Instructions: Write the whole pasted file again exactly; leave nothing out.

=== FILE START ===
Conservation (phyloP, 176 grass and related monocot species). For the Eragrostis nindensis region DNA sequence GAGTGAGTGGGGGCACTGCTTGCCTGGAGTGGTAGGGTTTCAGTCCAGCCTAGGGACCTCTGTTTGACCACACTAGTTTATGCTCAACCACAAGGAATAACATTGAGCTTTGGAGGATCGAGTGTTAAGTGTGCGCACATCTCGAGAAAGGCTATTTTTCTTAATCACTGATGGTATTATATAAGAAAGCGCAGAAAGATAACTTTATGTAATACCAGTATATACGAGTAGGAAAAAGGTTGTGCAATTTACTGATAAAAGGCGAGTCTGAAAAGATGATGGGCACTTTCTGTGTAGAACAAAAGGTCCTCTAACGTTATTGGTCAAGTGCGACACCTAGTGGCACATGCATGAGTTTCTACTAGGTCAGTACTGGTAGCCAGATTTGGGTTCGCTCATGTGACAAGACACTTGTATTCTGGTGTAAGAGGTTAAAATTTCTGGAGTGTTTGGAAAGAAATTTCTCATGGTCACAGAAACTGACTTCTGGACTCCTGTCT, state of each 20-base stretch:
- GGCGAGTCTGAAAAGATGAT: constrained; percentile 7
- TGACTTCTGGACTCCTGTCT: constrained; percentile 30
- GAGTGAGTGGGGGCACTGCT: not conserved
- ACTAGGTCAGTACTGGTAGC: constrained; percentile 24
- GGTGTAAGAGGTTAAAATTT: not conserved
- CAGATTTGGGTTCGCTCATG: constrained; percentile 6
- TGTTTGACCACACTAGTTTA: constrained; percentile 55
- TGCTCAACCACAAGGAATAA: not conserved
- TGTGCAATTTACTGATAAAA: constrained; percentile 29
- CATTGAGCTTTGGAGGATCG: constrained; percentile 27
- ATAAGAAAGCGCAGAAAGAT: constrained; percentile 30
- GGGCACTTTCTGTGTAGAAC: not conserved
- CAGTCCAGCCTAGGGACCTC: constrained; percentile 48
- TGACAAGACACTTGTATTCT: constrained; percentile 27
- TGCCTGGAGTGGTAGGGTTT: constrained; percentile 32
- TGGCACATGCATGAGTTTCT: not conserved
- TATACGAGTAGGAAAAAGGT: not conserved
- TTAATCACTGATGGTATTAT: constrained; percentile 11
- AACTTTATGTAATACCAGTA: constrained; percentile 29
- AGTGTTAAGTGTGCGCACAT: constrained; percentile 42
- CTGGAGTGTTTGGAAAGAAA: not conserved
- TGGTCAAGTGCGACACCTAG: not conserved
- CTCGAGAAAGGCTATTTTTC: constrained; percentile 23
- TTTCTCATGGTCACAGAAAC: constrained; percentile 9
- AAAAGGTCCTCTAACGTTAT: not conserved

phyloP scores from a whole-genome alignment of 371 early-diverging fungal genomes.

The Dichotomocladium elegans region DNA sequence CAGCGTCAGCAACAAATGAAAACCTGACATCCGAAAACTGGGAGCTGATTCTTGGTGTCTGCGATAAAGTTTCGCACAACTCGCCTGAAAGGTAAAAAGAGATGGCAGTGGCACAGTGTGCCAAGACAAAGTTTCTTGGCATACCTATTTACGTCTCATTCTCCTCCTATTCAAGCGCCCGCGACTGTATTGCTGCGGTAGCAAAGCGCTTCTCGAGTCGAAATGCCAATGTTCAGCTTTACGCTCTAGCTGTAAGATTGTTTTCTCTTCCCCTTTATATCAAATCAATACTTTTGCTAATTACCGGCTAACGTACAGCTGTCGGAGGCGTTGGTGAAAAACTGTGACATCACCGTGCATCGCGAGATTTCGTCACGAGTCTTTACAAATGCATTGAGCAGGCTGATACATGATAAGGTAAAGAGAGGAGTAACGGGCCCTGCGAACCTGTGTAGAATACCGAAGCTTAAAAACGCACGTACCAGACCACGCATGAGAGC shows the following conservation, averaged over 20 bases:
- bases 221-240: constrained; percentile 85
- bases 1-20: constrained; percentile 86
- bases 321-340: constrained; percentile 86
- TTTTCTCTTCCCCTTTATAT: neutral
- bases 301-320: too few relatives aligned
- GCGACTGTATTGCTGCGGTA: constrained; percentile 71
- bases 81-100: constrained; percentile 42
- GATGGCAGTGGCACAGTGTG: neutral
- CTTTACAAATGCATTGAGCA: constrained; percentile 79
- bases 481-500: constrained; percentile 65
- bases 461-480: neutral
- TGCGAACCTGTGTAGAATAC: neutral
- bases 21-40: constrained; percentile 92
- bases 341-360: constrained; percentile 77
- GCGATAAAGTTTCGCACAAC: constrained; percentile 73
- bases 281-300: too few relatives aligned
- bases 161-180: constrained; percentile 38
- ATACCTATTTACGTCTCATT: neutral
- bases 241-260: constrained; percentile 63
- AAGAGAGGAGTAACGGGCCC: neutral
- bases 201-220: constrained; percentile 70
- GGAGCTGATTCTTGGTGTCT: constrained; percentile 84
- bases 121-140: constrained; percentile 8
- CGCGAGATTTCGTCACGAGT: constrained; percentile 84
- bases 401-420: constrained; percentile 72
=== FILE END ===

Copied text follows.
Conservation (phyloP, 176 grass and related monocot species). For the Eragrostis nindensis region DNA sequence GAGTGAGTGGGGGCACTGCTTGCCTGGAGTGGTAGGGTTTCAGTCCAGCCTAGGGACCTCTGTTTGACCACACTAGTTTATGCTCAACCACAAGGAATAACATTGAGCTTTGGAGGATCGAGTGTTAAGTGTGCGCACATCTCGAGAAAGGCTATTTTTCTTAATCACTGATGGTATTATATAAGAAAGCGCAGAAAGATAACTTTATGTAATACCAGTATATACGAGTAGGAAAAAGGTTGTGCAATTTACTGATAAAAGGCGAGTCTGAAAAGATGATGGGCACTTTCTGTGTAGAACAAAAGGTCCTCTAACGTTATTGGTCAAGTGCGACACCTAGTGGCACATGCATGAGTTTCTACTAGGTCAGTACTGGTAGCCAGATTTGGGTTCGCTCATGTGACAAGACACTTGTATTCTGGTGTAAGAGGTTAAAATTTCTGGAGTGTTTGGAAAGAAATTTCTCATGGTCACAGAAACTGACTTCTGGACTCCTGTCT, state of each 20-base stretch:
- GGCGAGTCTGAAAAGATGAT: constrained; percentile 7
- TGACTTCTGGACTCCTGTCT: constrained; percentile 30
- GAGTGAGTGGGGGCACTGCT: not conserved
- ACTAGGTCAGTACTGGTAGC: constrained; percentile 24
- GGTGTAAGAGGTTAAAATTT: not conserved
- CAGATTTGGGTTCGCTCATG: constrained; percentile 6
- TGTTTGACCACACTAGTTTA: constrained; percentile 55
- TGCTCAACCACAAGGAATAA: not conserved
- TGTGCAATTTACTGATAAAA: constrained; percentile 29
- CATTGAGCTTTGGAGGATCG: constrained; percentile 27
- ATAAGAAAGCGCAGAAAGAT: constrained; percentile 30
- GGGCACTTTCTGTGTAGAAC: not conserved
- CAGTCCAGCCTAGGGACCTC: constrained; percentile 48
- TGACAAGACACTTGTATTCT: constrained; percentile 27
- TGCCTGGAGTGGTAGGGTTT: constrained; percentile 32
- TGGCACATGCATGAGTTTCT: not conserved
- TATACGAGTAGGAAAAAGGT: not conserved
- TTAATCACTGATGGTATTAT: constrained; percentile 11
- AACTTTATGTAATACCAGTA: constrained; percentile 29
- AGTGTTAAGTGTGCGCACAT: constrained; percentile 42
- CTGGAGTGTTTGGAAAGAAA: not conserved
- TGGTCAAGTGCGACACCTAG: not conserved
- CTCGAGAAAGGCTATTTTTC: constrained; percentile 23
- TTTCTCATGGTCACAGAAAC: constrained; percentile 9
- AAAAGGTCCTCTAACGTTAT: not conserved

phyloP scores from a whole-genome alignment of 371 early-diverging fungal genomes.

The Dichotomocladium elegans region DNA sequence CAGCGTCAGCAACAAATGAAAACCTGACATCCGAAAACTGGGAGCTGATTCTTGGTGTCTGCGATAAAGTTTCGCACAACTCGCCTGAAAGGTAAAAAGAGATGGCAGTGGCACAGTGTGCCAAGACAAAGTTTCTTGGCATACCTATTTACGTCTCATTCTCCTCCTATTCAAGCGCCCGCGACTGTATTGCTGCGGTAGCAAAGCGCTTCTCGAGTCGAAATGCCAATGTTCAGCTTTACGCTCTAGCTGTAAGATTGTTTTCTCTTCCCCTTTATATCAAATCAATACTTTTGCTAATTACCGGCTAACGTACAGCTGTCGGAGGCGTTGGTGAAAAACTGTGACATCACCGTGCATCGCGAGATTTCGTCACGAGTCTTTACAAATGCATTGAGCAGGCTGATACATGATAAGGTAAAGAGAGGAGTAACGGGCCCTGCGAACCTGTGTAGAATACCGAAGCTTAAAAACGCACGTACCAGACCACGCATGAGAGC shows the following conservation, averaged over 20 bases:
- bases 221-240: constrained; percentile 85
- bases 1-20: constrained; percentile 86
- bases 321-340: constrained; percentile 86
- TTTTCTCTTCCCCTTTATAT: neutral
- bases 301-320: too few relatives aligned
- GCGACTGTATTGCTGCGGTA: constrained; percentile 71
- bases 81-100: constrained; percentile 42
- GATGGCAGTGGCACAGTGTG: neutral
- CTTTACAAATGCATTGAGCA: constrained; percentile 79
- bases 481-500: constrained; percentile 65
- bases 461-480: neutral
- TGCGAACCTGTGTAGAATAC: neutral
- bases 21-40: constrained; percentile 92
- bases 341-360: constrained; percentile 77
- GCGATAAAGTTTCGCACAAC: constrained; percentile 73
- bases 281-300: too few relatives aligned
- bases 161-180: constrained; percentile 38
- ATACCTATTTACGTCTCATT: neutral
- bases 241-260: constrained; percentile 63
- AAGAGAGGAGTAACGGGCCC: neutral
- bases 201-220: constrained; percentile 70
- GGAGCTGATTCTTGGTGTCT: constrained; percentile 84
- bases 121-140: constrained; percentile 8
- CGCGAGATTTCGTCACGAGT: constrained; percentile 84
- bases 401-420: constrained; percentile 72